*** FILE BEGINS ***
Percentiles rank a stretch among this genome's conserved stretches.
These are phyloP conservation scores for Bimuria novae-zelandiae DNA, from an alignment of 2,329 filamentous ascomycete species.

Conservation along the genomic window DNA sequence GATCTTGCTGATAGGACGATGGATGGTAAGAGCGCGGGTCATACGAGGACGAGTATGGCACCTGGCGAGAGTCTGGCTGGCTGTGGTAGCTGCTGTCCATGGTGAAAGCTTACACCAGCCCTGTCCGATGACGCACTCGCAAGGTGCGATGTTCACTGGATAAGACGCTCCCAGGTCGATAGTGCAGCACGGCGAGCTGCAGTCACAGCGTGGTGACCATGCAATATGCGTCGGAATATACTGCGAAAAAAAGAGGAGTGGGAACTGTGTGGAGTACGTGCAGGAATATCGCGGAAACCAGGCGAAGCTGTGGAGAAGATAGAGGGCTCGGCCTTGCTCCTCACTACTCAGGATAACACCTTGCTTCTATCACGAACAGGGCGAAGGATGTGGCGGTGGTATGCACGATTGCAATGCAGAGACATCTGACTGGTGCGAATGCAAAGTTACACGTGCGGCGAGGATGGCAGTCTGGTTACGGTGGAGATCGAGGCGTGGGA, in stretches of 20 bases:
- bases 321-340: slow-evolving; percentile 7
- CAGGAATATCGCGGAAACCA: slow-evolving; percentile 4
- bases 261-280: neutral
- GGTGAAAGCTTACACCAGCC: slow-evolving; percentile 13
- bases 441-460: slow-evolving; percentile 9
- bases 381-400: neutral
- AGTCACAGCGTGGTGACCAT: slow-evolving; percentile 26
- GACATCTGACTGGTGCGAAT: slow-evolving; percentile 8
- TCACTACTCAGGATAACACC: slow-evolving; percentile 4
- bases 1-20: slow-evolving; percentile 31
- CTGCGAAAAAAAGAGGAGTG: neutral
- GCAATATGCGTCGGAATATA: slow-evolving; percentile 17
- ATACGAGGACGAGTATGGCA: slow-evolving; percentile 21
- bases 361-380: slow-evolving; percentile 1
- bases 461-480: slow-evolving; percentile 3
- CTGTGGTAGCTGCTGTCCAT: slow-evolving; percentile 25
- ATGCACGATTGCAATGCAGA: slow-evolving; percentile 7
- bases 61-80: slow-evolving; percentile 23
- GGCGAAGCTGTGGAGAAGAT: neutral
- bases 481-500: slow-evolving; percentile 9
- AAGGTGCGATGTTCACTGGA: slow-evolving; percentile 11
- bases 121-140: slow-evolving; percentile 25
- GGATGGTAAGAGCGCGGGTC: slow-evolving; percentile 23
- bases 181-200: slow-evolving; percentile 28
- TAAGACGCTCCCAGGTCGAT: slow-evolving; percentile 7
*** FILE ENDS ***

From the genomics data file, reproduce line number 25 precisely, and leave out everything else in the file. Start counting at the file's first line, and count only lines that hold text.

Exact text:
- bases 121-140: slow-evolving; percentile 25